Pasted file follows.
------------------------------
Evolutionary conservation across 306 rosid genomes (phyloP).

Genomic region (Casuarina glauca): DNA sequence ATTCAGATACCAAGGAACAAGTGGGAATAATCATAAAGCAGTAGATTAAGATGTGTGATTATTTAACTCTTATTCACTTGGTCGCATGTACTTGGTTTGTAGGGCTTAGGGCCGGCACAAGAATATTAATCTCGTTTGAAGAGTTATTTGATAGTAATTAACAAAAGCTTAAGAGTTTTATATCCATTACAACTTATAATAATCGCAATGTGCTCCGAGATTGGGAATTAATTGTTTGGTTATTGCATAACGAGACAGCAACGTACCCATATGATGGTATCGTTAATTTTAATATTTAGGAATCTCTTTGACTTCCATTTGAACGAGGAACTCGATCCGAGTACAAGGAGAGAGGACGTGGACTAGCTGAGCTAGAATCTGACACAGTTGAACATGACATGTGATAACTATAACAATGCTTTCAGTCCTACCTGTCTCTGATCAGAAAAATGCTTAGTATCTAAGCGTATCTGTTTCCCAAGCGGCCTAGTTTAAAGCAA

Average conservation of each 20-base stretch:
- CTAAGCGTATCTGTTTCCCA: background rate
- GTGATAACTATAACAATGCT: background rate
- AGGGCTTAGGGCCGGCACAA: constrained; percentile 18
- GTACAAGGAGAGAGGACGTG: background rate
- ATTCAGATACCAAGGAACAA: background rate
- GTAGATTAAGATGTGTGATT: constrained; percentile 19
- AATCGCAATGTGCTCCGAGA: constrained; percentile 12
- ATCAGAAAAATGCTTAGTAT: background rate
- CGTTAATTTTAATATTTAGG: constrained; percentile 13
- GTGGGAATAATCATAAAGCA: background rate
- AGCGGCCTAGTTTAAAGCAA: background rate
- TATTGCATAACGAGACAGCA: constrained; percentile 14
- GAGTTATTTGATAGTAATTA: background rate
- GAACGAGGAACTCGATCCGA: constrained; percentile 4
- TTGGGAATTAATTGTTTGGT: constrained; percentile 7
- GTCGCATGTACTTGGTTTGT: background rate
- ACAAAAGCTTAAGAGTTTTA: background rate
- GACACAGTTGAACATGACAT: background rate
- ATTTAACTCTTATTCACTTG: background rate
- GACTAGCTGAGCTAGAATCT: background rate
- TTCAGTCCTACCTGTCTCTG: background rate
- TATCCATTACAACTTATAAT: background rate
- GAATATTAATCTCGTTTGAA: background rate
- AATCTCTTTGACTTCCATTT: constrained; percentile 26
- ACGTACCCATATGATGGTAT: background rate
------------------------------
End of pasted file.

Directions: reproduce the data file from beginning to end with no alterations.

Evolutionary conservation across 306 rosid genomes (phyloP).

Genomic region (Casuarina glauca): DNA sequence ATTCAGATACCAAGGAACAAGTGGGAATAATCATAAAGCAGTAGATTAAGATGTGTGATTATTTAACTCTTATTCACTTGGTCGCATGTACTTGGTTTGTAGGGCTTAGGGCCGGCACAAGAATATTAATCTCGTTTGAAGAGTTATTTGATAGTAATTAACAAAAGCTTAAGAGTTTTATATCCATTACAACTTATAATAATCGCAATGTGCTCCGAGATTGGGAATTAATTGTTTGGTTATTGCATAACGAGACAGCAACGTACCCATATGATGGTATCGTTAATTTTAATATTTAGGAATCTCTTTGACTTCCATTTGAACGAGGAACTCGATCCGAGTACAAGGAGAGAGGACGTGGACTAGCTGAGCTAGAATCTGACACAGTTGAACATGACATGTGATAACTATAACAATGCTTTCAGTCCTACCTGTCTCTGATCAGAAAAATGCTTAGTATCTAAGCGTATCTGTTTCCCAAGCGGCCTAGTTTAAAGCAA

Average conservation of each 20-base stretch:
- CTAAGCGTATCTGTTTCCCA: background rate
- GTGATAACTATAACAATGCT: background rate
- AGGGCTTAGGGCCGGCACAA: constrained; percentile 18
- GTACAAGGAGAGAGGACGTG: background rate
- ATTCAGATACCAAGGAACAA: background rate
- GTAGATTAAGATGTGTGATT: constrained; percentile 19
- AATCGCAATGTGCTCCGAGA: constrained; percentile 12
- ATCAGAAAAATGCTTAGTAT: background rate
- CGTTAATTTTAATATTTAGG: constrained; percentile 13
- GTGGGAATAATCATAAAGCA: background rate
- AGCGGCCTAGTTTAAAGCAA: background rate
- TATTGCATAACGAGACAGCA: constrained; percentile 14
- GAGTTATTTGATAGTAATTA: background rate
- GAACGAGGAACTCGATCCGA: constrained; percentile 4
- TTGGGAATTAATTGTTTGGT: constrained; percentile 7
- GTCGCATGTACTTGGTTTGT: background rate
- ACAAAAGCTTAAGAGTTTTA: background rate
- GACACAGTTGAACATGACAT: background rate
- ATTTAACTCTTATTCACTTG: background rate
- GACTAGCTGAGCTAGAATCT: background rate
- TTCAGTCCTACCTGTCTCTG: background rate
- TATCCATTACAACTTATAAT: background rate
- GAATATTAATCTCGTTTGAA: background rate
- AATCTCTTTGACTTCCATTT: constrained; percentile 26
- ACGTACCCATATGATGGTAT: background rate